What were some of the early obstacles?
After China, I decided I wanted to dedicate 100% of my time to the label. It was really hard at first. I think there are a lot of companies that try to do sustainable fashion out of vintage, but it is very difficult to create quality and consistency. Plus there is the issue of displaying it in a store in a way that is attractive to the consumer. So we really spent the last two years really working out those kinks.
So when did you open your LA and New York locations?
I had already opened them before that trip to China, but they were just for fun at that point. It was like a lab for me to make whatever I felt like. I could literally go in the back and make things myself, which was fun because I had gotten away from making clothes myself.
Was there a moment when you felt the label had become something big?
The second I opened the store in LA I was like, “holy shit, this is awesome.” I knew I had to open one in New York, since I was living there. I knew I needed that energy around me. It felt amazing. So then I opened the New York location and people bought everything the first day it was open.
How do you keep up with the demand for clothes?
That was one of the hard things to figure out. It wouldn’t work to have me and a few girls making the pieces one at a time. So now we have our own factory in LA, and we have a total of fifty people working for the company.
How do you source the vintage pieces and materials?
Our number one material is vintage garments, where we take vintage pieces and take them apart and use the materials. Our second is surplus materials and our third is developing sustainable fabrics, which we are trying to do now. So they will be virgin materials, but made by environmentally sustainable factories out of closed loop yarns. Closed loop means they don’t use any extra water, but reuse it instead.
Are you influenced by being bi-coastal?
I find that LA and New York are becoming so similar in terms of what people wear. I feel like the label really has both identities. Back when we started, LA wanted brighter things and New York wanted black, but now there isn’t really a differentiation.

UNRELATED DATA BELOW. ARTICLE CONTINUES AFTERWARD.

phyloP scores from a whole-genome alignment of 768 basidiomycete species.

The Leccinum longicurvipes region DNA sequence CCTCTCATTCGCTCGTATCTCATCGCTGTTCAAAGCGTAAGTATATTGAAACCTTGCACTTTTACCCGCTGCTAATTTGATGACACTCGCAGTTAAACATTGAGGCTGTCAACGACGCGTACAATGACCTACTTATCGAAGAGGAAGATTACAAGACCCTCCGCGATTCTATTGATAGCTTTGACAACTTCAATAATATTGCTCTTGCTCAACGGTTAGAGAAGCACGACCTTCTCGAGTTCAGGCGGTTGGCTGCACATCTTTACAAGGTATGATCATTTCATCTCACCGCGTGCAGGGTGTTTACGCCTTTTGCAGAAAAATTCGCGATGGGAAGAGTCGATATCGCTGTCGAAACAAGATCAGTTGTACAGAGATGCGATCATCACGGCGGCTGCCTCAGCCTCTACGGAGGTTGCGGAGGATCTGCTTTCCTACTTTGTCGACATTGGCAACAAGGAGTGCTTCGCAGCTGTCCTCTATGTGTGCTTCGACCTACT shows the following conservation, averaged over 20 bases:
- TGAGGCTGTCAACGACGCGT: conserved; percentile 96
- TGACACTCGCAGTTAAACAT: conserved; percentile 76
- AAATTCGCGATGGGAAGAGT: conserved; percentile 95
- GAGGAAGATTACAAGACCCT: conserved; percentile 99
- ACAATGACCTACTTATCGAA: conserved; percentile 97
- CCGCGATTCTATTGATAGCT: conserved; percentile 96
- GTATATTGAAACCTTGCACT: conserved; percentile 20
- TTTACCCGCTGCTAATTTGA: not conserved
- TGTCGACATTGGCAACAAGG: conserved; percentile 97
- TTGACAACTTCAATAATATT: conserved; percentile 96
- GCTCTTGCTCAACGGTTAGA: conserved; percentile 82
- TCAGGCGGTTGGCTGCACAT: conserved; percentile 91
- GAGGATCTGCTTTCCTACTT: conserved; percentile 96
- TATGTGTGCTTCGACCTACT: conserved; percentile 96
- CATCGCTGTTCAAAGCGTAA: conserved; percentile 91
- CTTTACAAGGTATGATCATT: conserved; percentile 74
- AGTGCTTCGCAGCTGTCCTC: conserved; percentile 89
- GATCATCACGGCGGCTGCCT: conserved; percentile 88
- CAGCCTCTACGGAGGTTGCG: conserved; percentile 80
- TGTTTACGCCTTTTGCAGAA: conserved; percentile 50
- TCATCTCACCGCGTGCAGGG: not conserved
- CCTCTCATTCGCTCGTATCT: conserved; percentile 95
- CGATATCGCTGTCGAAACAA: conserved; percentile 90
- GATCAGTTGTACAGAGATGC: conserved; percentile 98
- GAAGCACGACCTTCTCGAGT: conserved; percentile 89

Do you have any specific muses or girls that inspire you?
We actually are inspired by ourselves. All the girls that work here are friends. It’s always like, “That top is so Brianna, or that’s so Alana.” For me, the most important thing is the value for the clothes. I want my clothes to reach a broad spectrum of people, not just one specific person. When I’m designing something, if I can’t picture three of the girls that work here wearing it then I won’t make it.
You don’t create collections, but you must have mood boards at different times. What’s on yours now?
Right now we are doing fall. So we always make clothes for the next month. We are obsessed with ‘90s Alaia at the moment– lots of off the shoulder and square necks.
I’m actually really nerdy. I structure my time. I don’t want to waste time on projects that aren’t worth it. My days and weeks are very regimented. I always have design meetings at certain times, fittings at certain times. Very regimented! I never need to worry about what to do next, I just do it.
The new Soho flagship opens in two weeks, which is exciting. We are always planning new things, like relaunching our website and blog. We have a lot of energy and forward momentum. We want to keep pushing design and sustainability. We are also working on an environmental impact report to quantify what our environmental impact is. So when you buy a dress from us you saved the equivalent of a thousand showers. Apparently the fashion industry is the second most polluting industry in the world after oil.